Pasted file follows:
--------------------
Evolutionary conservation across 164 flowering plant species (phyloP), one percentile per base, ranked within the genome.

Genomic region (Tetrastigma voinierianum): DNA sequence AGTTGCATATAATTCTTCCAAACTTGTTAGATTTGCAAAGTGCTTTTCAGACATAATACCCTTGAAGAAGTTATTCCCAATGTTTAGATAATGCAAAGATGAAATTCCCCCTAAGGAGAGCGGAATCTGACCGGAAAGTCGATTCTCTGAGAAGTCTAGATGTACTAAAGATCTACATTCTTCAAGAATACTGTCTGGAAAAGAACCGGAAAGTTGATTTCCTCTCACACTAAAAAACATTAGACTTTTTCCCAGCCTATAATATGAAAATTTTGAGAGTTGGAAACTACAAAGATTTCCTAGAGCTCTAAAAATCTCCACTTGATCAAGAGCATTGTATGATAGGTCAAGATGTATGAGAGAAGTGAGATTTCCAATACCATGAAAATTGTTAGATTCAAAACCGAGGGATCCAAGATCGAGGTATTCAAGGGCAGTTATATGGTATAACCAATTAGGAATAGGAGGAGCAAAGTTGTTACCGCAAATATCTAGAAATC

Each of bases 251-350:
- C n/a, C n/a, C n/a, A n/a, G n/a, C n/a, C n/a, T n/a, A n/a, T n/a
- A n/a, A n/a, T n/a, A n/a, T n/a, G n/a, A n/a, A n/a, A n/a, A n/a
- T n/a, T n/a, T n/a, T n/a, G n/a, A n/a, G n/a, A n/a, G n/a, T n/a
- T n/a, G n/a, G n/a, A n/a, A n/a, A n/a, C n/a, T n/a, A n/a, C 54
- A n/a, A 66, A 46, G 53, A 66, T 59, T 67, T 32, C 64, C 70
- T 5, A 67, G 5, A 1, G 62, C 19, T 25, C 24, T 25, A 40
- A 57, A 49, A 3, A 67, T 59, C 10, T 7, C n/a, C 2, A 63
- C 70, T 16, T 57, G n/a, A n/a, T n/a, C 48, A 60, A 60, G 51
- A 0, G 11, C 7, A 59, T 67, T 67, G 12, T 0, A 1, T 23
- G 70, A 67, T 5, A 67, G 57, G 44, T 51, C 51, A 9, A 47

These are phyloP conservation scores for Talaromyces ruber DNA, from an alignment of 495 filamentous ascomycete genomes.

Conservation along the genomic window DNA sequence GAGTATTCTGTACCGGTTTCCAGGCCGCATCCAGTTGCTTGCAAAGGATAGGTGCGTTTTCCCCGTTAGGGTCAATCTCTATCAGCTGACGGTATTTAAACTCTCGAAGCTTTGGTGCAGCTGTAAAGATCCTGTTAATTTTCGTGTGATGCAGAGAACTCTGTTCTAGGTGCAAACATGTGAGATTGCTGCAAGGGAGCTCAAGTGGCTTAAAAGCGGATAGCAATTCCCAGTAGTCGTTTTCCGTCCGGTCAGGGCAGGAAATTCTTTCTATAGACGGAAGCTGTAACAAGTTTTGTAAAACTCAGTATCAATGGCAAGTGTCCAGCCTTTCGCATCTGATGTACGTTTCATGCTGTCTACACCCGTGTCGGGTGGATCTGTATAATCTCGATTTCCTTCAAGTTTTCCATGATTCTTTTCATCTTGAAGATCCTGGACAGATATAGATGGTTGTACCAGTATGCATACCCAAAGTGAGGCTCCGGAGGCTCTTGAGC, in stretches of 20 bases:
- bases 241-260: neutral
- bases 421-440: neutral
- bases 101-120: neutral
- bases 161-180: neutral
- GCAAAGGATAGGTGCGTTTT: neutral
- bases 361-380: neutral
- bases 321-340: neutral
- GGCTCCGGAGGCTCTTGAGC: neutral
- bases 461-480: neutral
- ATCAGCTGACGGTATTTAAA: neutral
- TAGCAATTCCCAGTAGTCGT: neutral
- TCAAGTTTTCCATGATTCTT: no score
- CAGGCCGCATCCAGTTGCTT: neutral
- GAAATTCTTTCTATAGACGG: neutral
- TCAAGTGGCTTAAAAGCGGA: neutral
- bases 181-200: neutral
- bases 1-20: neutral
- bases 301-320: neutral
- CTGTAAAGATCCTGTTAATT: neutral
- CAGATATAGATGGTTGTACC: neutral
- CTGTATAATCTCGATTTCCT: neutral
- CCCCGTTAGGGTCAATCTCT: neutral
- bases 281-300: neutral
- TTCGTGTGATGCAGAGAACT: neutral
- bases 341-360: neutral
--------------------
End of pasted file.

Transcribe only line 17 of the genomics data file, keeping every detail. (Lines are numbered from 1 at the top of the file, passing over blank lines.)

- bases 421-440: neutral